A Japanese bulk carrier that ran aground on a reef in Mauritius last month has broken apart, local authorities said.
According to aerial images, the boat has completely broken into two parts.
"At around 4.30pm [12:30 GMT], a major detachment of the vessel's forward section was observed," the Mauritius National Crisis Committee said.
The MV Wakashio, which belongs to a Japanese company but is Panamanian-flagged, ran aground on a coral reef on 25 July with 4,000 tonnes of fuel. It was on course from China to Brazil to pick up iron ore. More than 1,000 tonnes of fuel leaked into the sea, while about 1,800 more remained on board. The oil spill has spread more than seven miles from Blue Bay Marine Park on the east coast to the island of Ile aux Cerfs.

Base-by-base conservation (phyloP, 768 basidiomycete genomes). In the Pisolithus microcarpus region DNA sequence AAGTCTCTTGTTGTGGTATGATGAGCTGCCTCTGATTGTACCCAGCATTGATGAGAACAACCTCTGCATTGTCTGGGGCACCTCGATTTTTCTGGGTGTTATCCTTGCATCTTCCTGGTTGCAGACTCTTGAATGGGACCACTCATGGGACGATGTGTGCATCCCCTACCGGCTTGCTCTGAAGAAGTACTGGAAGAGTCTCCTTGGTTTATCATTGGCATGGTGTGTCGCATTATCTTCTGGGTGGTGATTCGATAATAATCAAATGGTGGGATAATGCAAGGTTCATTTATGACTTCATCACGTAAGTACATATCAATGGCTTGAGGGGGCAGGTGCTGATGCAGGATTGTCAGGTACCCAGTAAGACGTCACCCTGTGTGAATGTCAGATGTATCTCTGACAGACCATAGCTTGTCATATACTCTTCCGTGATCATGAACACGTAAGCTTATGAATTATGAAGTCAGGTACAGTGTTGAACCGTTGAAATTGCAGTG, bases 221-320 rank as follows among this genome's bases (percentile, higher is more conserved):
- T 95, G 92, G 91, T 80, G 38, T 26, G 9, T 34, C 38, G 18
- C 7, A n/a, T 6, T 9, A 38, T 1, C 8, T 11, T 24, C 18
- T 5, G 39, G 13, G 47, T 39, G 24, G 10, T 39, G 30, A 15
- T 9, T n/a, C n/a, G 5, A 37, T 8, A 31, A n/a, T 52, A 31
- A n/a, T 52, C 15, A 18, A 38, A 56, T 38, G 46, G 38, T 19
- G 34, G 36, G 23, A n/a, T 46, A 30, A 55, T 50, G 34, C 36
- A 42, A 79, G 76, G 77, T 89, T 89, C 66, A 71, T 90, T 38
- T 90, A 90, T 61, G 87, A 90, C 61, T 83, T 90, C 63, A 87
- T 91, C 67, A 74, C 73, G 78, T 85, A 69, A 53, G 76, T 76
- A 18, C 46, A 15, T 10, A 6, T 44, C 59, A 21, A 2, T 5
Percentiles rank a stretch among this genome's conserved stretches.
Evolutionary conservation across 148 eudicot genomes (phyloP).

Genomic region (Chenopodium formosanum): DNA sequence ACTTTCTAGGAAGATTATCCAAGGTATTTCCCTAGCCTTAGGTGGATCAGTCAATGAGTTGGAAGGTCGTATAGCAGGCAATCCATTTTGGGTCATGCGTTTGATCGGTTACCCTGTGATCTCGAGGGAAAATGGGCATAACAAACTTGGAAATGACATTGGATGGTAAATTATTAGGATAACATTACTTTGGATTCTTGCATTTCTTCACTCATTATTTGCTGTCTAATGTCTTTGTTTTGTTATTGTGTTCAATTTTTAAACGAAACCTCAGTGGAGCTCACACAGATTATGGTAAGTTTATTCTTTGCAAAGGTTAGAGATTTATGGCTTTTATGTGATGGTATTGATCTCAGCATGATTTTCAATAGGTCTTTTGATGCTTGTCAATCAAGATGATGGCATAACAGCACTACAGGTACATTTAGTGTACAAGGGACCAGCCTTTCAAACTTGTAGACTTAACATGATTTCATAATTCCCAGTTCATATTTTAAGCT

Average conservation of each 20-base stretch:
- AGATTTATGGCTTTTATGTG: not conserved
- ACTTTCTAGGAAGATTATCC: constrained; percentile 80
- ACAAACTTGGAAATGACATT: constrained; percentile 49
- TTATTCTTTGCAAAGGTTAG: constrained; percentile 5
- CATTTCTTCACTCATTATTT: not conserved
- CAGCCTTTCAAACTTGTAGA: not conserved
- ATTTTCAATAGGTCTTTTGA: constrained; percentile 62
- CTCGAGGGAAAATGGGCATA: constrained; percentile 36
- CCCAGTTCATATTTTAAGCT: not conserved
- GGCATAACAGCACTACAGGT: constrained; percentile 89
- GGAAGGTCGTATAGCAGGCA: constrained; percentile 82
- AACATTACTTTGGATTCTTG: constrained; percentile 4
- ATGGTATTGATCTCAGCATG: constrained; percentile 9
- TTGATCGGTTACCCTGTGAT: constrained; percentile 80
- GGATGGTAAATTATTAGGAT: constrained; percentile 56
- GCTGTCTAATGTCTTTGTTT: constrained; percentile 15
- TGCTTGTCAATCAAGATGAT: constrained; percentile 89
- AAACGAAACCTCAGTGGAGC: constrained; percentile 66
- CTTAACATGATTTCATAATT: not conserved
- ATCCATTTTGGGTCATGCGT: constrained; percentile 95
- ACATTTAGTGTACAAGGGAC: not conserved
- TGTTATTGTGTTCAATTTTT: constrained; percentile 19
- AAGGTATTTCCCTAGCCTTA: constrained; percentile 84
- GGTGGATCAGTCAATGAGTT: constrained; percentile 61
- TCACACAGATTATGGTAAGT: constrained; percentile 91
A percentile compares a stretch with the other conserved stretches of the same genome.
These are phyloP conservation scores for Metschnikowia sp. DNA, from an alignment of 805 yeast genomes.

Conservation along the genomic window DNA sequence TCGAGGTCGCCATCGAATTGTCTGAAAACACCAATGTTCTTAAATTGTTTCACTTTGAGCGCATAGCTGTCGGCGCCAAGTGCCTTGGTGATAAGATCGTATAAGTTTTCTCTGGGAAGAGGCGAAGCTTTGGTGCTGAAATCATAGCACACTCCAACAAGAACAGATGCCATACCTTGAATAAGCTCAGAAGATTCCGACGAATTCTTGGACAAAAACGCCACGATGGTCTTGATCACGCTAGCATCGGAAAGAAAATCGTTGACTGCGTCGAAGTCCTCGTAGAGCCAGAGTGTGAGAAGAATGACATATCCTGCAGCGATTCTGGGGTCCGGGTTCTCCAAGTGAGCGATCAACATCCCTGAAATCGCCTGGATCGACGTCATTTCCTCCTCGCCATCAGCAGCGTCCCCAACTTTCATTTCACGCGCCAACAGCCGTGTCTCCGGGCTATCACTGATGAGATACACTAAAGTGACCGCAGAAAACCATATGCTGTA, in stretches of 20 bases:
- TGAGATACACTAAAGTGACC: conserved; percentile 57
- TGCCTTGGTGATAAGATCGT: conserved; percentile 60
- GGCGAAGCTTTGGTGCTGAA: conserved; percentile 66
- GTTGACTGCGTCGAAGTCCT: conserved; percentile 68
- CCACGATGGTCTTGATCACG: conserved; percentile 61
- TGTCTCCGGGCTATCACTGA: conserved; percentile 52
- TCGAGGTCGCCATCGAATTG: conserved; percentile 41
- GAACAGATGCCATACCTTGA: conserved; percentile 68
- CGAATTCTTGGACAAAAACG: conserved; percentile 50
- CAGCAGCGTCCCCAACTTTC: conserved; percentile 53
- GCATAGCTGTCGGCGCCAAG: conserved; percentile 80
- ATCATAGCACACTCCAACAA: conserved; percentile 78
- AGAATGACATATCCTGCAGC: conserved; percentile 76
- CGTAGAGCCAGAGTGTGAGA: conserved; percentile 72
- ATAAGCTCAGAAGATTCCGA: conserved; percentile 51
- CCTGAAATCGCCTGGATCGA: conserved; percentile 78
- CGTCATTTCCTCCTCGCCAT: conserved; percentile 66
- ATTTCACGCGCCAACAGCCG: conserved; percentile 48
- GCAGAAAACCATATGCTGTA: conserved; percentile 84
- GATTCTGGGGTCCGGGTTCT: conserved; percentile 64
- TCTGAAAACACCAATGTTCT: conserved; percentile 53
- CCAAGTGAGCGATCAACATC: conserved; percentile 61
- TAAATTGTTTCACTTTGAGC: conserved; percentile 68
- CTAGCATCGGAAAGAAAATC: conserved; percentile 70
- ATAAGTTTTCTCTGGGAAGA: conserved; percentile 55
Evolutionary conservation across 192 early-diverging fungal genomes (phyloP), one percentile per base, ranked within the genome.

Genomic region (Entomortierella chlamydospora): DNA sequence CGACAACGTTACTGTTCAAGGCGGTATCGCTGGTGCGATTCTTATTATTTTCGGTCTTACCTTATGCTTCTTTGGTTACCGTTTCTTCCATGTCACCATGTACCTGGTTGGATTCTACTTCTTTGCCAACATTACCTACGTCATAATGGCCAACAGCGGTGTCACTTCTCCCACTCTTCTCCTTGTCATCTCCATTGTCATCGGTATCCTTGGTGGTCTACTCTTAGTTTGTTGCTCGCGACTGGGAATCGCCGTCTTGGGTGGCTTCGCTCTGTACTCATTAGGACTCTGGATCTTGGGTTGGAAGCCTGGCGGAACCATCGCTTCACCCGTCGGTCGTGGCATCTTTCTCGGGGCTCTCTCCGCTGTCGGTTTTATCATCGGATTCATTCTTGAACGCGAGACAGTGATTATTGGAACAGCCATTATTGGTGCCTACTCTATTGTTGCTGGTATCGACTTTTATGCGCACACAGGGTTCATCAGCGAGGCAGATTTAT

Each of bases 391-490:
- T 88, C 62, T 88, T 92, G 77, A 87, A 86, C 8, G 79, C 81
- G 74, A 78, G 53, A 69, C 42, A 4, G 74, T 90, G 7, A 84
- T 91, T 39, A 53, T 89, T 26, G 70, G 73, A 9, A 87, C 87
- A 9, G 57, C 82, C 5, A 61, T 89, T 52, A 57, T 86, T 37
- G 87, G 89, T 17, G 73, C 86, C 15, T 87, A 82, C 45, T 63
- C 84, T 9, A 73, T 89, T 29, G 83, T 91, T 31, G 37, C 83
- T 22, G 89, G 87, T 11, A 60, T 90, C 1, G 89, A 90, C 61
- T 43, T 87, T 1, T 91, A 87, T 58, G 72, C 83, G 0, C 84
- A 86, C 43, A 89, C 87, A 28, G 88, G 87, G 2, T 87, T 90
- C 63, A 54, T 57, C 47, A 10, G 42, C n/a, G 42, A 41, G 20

Commenting on the incident earlier this week, Mauritius Prime Minister Pravind Jugnauth said that all the fuel had been pumped from the reservoirs of the ship, adding that some 100 tonnes remained elsewhere on board the vessel. The government also said that they would seek compensation from the ship's owner, Nagashiki Shipping, for losses and damages as well as for clean-up costs.
The ship's owner promised to compensate for the damage and said that the cause of the accident was not known and would be thoroughly investigated.
In the meantime, dozens of volunteers have been assisting the authorities with cleaning up the oil spill as the incident has prompted a state of 'environmental emergency' to be announced in the area.